Self-employed tax hike 'aimed at creating fairer system'

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Plans for a £2 billion tax hike on the self-employed is about "creating a fairer and more sustainable system", according to a government minister.

Defending the controversial proposal in the Chancellor's recent Budget, Tory frontbencher Baroness Neville-Rolfe claimed some of the growing number of self-employed were driven by the tax advantages.

The Treasury minister insisted the system was not sustainable, arguing the lower rates paid by the group were costing the public purse more than £5 billion a year.

Philip Hammond has been under mounting pressure to reverse the planned 2% hike in Class 4 National Insurance Contributions (NIC), in the face of concerns raised by Conservative backbenchers.

The Government came under further criticism during a debate on the Budget in the House of Lords, with the Conservative administration accused of "broken promises" having pledged not to raise taxes on working people.

The furore surrounding the proposal was referred to by Lady Neville-Rolfe during her opening remarks, when she told peers: "This is about creating a fairer and more sustainable system."

She argued some 60% of self-employed people on the lowest incomes would gain from the planned changes and pointed out the legislation would not be introduced until the autumn.

The minister added: "It is also a fact that within the current system the self-employed, who represent 15% of the British workforce, pay a much lower rate."

While there were historical reasons for this, she added: "But it is telling that the number of self-employed had increased markedly in recent years.

"Now some, I'd say not all of these newly self-employed, are motivated by the tax advantages and with that trend set to continue it is simply not a sustainable way to fund the benefits self-employed people receive.

"Lower rates paid by the self-employed, some of whom are on very high incomes, are forecast to cost our public finances over £5 billion this year alone."

But Labour peer Lord Livermore, a former adviser to both the Blair and Brown governments, said: "This was a Budget of broken promises that has left Britain's economy weaker, less resilient and unprepared as we approach the biggest challenge faced by our country in decades.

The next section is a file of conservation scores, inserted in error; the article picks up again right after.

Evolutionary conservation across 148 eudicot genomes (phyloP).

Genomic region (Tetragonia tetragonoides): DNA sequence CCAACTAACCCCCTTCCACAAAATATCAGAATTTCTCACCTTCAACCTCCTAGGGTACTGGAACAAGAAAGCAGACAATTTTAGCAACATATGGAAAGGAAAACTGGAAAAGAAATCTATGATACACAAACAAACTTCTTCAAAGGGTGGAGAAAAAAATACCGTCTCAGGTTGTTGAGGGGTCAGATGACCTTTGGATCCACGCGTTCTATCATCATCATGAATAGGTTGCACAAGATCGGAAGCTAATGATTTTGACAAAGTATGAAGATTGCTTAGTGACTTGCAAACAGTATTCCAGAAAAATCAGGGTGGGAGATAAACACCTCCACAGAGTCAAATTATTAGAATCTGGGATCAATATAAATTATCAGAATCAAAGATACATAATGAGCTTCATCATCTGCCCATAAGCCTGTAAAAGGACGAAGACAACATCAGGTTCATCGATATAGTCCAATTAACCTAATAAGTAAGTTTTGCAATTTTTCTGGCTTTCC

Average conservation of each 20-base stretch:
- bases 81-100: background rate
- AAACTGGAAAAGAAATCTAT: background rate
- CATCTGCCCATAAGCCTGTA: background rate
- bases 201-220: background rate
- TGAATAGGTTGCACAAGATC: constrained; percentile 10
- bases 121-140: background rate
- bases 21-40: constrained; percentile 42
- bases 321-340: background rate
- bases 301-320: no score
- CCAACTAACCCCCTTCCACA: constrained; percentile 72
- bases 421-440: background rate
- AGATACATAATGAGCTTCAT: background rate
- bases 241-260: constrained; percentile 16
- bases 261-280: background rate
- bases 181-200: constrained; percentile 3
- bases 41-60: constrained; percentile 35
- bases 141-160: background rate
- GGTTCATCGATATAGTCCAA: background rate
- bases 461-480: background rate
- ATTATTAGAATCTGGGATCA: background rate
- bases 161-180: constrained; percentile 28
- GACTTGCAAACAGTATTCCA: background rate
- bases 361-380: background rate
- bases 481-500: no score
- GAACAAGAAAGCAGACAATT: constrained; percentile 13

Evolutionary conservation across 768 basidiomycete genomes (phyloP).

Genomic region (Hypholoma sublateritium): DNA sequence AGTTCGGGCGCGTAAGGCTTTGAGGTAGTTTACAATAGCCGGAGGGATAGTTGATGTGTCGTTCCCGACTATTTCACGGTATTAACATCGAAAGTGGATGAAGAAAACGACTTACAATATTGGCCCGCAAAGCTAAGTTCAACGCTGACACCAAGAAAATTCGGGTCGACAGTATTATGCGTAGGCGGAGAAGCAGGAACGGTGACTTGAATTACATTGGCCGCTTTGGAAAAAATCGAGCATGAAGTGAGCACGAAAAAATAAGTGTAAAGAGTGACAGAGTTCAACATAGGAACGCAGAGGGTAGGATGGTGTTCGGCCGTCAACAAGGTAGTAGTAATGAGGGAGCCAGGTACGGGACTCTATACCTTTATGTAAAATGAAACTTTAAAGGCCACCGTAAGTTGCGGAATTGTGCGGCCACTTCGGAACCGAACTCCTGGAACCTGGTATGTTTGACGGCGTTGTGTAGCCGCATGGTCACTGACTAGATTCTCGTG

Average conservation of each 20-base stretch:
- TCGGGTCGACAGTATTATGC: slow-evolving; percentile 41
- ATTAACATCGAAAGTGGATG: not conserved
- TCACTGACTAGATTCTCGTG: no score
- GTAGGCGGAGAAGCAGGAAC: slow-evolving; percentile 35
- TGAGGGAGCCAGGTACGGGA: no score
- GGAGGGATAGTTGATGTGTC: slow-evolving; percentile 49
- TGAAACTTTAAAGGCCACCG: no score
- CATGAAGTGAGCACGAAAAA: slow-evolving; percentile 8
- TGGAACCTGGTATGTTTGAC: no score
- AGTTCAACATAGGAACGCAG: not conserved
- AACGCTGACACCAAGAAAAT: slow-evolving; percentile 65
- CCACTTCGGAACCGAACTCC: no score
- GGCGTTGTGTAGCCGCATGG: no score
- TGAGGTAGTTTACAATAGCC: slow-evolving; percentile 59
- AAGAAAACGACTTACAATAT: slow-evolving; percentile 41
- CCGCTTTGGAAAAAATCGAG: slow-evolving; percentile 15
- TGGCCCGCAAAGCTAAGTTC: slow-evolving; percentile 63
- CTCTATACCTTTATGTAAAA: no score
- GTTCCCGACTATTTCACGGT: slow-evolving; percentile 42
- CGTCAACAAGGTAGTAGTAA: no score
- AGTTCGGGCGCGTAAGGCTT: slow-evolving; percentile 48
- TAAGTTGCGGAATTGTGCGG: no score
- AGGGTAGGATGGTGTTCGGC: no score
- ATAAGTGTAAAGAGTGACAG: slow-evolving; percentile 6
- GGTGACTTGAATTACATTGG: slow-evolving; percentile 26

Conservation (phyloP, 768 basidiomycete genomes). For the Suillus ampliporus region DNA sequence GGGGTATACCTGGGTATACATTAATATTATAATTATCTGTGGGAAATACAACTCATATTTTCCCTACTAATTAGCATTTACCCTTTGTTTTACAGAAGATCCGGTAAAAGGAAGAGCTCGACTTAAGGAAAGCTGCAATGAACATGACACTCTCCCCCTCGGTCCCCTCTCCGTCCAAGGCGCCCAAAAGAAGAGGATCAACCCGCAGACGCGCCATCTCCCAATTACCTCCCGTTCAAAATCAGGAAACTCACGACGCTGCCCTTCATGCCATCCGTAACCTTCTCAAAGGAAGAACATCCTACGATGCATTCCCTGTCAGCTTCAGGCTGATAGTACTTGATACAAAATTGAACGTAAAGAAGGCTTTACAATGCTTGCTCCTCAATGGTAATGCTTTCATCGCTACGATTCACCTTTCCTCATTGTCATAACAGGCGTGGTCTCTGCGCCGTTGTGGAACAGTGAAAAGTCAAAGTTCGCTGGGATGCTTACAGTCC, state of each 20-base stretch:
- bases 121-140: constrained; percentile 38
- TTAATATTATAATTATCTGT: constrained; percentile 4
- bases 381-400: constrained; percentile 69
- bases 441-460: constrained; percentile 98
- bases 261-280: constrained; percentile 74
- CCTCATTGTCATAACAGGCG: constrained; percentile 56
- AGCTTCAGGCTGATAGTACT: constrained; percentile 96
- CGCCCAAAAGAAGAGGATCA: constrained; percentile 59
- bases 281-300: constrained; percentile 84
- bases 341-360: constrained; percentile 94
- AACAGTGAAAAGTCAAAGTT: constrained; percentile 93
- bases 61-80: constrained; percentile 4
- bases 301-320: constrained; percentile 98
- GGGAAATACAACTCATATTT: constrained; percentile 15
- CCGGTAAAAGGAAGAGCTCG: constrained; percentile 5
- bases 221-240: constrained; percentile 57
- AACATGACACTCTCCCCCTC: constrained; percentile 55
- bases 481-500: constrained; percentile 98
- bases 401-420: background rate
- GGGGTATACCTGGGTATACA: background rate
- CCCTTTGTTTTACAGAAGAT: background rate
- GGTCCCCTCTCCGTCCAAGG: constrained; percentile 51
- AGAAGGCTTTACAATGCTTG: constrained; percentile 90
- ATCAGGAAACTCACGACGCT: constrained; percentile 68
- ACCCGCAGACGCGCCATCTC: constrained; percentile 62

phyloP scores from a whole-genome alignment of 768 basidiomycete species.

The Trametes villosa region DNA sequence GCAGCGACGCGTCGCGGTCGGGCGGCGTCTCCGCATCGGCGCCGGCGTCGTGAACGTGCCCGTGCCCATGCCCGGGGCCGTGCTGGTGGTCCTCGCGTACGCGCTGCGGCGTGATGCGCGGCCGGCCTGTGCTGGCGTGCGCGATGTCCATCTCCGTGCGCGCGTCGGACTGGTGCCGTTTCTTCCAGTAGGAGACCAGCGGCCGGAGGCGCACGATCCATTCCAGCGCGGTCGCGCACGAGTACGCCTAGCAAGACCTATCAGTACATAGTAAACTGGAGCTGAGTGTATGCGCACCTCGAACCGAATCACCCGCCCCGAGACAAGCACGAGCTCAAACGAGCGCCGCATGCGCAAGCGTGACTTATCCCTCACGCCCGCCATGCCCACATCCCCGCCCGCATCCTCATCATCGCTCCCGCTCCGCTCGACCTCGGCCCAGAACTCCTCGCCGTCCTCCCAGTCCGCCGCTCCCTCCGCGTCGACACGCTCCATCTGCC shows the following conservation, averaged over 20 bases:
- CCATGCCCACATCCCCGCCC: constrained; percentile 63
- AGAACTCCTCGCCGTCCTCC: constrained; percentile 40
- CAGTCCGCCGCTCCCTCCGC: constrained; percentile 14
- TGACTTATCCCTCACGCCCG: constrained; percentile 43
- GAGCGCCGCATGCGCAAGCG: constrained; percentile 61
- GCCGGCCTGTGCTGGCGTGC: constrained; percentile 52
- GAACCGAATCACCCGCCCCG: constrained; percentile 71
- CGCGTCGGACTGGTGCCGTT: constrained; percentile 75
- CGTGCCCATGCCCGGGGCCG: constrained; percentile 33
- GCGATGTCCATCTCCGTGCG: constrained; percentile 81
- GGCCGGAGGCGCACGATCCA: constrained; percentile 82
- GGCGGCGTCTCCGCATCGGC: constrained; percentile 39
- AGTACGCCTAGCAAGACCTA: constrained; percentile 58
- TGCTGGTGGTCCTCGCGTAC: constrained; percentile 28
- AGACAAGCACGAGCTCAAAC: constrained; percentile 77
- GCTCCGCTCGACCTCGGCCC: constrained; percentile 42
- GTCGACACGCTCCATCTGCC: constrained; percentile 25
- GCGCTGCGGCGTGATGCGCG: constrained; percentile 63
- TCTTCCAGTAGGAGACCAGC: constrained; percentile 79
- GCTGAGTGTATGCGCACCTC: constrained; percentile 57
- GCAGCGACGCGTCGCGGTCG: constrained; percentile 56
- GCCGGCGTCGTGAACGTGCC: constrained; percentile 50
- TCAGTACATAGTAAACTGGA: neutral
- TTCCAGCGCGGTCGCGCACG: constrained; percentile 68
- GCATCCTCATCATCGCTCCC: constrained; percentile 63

"It contains no plan to deal with the difficult journey that now lies ahead, but it breaks binding manifesto commitments on our nation's finances, on working people's incomes and our ability to trade in the biggest market in the world."

He pointed out both the Prime Minister and Chancellor had stood on an election manifesto that pledged not to raise national insurance contributions.

Lord Livermore argued the proposed rise would cost 2.5 million people an average of £240 a year.

He also said taking the UK out of the single market was an "act of national self harm".

"In this Budget we begin to see the likely consequences of this decision. An economy in decline and an economy ill-prepared for the very real challenges that now lie ahead," he added.

Labour peer Lord Desai said: "Self-employment is a tax dodge.

"It has been a tax dodge since my friend Ken Livingstone became a company and started paying himself.

"Now a good socialist like Ken Livingstone discovered 15 years ago that it paid to dodge taxes."

He argued the self-employed should not be held up as "the backbone of society" as they were "just tax dodgers".

"Tax dodgers ought to be treated as tax dodgers," he added.

Former Treasury permanent secretary and independent crossbencher Lord Macpherson of Earl's Court said that after working on 34 Budgets if there was any pattern "those that attracted the greatest opprobrium on the day turned out most sensible with hindsight".

He recalled urging Tory former chancellor Lord Lawson to raise NI on the self-employed over 30 years ago and getting a "predictably dusty response" because it was regarded as a "no go area".

Lord Macpherson said: "I hope it will be possible for the Chancellor to stick to his guns but I fear it will not be."

Tory former minister Lord Willetts also backed the Chancellor's move on NICs saying there had been "an increasing tendency for companies to try to shift their employees into self-employed status to save on employer NICs".

He warned this had produced a "significant and growing gap" in NI revenue.

Cobra beer founder and independent crossbencher Lord Bilimoria said the plan to increase NI payments for the self-employed was "breaking a manifesto pledge".

He added: "It sends out the wrong perception...for a Conservative government that's known to encourage entrepreneurship.

"It really sent out a very negative message."

Ministry of Sound founder Lord Palumbo, a Liberal Democrat peer, said he understood the need for economic caution but urged Mr Hammond to show a "bold spirit".

He said: "The Chancellor's job isn't just to manage competently and let borrowing and other events take their course, but to meet the problems of Brexit, health and welfare funding, and the national debt with courage and determination.

"To put forward new ideas, which inevitably involve risk and accept that some will fail."

He added: "I appeal to the minister to subtract caution and add a little more boldness to the Chancellor's thinking."

Responding to the debate, Lady Neville-Rolfe said: "This is a prudent and fair Budget with investment in skills, infrastructure and social care and with the longer term perspective we need for sustained success."